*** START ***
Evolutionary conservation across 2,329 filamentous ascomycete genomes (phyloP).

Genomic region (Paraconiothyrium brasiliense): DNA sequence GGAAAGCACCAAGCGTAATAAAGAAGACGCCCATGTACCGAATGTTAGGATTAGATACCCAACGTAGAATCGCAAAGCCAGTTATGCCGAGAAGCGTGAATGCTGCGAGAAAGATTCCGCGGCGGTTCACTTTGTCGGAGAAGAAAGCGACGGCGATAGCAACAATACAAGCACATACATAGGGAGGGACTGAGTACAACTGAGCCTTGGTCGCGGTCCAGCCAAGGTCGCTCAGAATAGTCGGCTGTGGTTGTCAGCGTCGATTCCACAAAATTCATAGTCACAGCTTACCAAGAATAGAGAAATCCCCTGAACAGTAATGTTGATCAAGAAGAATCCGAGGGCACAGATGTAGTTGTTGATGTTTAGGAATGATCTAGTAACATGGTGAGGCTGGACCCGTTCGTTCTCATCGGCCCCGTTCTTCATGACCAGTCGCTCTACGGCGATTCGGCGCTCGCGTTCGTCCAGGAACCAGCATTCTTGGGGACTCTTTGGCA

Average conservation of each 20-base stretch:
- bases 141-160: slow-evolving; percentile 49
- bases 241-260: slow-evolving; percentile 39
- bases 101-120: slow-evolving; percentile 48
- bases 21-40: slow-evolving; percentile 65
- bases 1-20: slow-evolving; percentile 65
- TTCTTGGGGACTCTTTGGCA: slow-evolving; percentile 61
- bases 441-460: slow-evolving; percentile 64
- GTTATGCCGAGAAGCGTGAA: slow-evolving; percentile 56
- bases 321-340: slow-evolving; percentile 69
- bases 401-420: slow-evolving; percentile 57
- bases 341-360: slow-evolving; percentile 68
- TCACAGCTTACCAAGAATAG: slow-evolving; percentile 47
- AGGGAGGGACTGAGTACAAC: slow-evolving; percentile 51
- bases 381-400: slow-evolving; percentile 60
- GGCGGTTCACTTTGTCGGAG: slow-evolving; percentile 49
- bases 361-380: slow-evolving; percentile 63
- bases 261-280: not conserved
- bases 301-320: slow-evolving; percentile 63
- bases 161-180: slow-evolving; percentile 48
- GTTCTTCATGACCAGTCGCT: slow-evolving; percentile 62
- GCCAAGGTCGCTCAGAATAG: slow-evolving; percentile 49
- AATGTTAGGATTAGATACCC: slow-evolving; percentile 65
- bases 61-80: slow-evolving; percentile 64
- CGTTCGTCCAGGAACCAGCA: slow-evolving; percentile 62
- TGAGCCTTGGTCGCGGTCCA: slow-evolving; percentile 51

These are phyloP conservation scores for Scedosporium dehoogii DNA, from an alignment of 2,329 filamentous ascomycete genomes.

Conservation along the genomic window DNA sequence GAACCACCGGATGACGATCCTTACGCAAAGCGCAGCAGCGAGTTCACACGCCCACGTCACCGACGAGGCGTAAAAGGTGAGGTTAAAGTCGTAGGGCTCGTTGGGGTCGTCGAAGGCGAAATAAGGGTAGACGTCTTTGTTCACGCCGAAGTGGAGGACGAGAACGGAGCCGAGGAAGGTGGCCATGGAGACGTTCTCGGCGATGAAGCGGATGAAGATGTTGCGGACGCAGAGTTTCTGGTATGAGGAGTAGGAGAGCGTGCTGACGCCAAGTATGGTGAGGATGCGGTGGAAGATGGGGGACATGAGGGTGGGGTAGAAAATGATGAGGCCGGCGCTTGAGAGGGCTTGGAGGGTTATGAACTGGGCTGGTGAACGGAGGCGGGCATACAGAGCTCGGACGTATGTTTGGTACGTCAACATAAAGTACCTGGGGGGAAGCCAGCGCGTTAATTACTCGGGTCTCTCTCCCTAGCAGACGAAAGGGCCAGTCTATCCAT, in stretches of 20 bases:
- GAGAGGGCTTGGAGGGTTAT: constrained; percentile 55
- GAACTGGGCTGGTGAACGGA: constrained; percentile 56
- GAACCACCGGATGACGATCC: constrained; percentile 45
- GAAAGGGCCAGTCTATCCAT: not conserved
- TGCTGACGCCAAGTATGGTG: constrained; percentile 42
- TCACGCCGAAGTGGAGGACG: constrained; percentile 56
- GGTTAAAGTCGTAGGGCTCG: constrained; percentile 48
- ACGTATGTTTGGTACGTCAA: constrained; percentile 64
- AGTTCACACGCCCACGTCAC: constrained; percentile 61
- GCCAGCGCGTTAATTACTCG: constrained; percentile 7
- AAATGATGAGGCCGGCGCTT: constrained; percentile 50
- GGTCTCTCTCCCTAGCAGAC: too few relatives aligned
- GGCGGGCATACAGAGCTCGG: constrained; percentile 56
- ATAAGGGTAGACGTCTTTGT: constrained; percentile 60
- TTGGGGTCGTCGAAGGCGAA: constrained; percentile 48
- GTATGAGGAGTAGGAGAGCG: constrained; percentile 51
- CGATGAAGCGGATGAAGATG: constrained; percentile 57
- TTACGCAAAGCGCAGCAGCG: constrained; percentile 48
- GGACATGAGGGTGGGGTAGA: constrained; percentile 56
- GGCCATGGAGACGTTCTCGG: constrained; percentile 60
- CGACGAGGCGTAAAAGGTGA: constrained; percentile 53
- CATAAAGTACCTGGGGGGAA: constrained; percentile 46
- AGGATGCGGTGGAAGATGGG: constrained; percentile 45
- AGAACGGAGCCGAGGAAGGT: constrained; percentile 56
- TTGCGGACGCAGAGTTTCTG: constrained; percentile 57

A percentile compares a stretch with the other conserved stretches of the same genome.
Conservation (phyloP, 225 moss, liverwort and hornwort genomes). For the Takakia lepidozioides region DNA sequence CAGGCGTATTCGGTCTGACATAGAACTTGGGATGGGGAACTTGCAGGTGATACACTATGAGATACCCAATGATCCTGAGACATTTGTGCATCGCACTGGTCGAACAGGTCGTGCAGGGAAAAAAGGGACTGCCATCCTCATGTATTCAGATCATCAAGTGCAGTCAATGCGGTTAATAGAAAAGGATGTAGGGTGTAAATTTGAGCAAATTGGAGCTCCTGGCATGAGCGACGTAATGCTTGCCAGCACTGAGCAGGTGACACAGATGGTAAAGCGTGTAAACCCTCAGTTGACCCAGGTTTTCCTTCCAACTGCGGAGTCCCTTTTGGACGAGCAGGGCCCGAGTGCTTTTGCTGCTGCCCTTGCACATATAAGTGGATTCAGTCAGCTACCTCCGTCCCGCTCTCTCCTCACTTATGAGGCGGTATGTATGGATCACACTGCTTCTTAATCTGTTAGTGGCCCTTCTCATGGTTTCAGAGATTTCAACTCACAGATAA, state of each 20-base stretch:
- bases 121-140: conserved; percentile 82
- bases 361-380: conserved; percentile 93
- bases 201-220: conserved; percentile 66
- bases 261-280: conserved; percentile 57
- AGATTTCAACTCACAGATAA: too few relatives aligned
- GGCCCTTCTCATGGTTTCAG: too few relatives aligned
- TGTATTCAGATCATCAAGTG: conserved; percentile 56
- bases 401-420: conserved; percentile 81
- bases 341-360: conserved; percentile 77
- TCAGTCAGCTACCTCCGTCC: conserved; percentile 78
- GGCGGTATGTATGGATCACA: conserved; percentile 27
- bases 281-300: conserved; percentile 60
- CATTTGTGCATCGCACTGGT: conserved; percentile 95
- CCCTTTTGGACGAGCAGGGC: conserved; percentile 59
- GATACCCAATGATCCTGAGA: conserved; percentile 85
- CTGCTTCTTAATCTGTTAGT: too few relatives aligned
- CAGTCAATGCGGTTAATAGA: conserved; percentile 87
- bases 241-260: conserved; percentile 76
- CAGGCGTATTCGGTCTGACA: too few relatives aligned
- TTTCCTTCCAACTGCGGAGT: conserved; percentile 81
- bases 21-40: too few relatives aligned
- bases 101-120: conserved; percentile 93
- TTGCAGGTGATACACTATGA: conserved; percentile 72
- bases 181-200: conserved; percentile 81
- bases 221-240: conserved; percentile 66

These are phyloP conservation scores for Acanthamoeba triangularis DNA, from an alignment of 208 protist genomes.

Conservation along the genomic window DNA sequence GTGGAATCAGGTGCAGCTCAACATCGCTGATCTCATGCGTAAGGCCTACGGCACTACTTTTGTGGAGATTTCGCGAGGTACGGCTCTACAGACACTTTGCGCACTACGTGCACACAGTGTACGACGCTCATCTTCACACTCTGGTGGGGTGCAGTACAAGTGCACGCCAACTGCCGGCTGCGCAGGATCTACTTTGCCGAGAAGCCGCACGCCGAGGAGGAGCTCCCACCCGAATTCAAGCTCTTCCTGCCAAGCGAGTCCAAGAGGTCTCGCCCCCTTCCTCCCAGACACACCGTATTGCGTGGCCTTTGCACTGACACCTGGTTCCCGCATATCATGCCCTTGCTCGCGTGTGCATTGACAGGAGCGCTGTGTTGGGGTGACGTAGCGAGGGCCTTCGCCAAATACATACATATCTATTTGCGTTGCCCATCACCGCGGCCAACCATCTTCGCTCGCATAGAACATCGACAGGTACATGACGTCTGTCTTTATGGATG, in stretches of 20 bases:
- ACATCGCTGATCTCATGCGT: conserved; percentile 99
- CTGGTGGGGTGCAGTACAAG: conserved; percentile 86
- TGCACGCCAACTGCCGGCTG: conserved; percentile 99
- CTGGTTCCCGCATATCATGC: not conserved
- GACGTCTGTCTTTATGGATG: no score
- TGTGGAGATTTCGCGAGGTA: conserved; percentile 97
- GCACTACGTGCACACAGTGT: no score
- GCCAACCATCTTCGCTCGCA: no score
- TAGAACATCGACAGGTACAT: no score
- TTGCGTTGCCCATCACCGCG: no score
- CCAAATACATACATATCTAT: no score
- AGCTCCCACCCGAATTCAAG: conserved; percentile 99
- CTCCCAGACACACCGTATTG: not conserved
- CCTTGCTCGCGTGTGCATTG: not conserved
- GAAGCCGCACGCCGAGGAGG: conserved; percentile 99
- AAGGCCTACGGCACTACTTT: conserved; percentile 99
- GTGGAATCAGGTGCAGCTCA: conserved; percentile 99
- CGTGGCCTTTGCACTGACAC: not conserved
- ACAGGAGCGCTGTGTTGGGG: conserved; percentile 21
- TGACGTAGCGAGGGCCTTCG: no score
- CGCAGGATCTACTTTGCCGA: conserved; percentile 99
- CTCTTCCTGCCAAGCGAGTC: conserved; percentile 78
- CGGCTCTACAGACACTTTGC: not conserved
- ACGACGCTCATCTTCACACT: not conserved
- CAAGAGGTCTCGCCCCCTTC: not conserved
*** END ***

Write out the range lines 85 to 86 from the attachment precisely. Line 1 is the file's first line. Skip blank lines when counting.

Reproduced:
- ACATCGCTGATCTCATGCGT: conserved; percentile 99
- CTGGTGGGGTGCAGTACAAG: conserved; percentile 86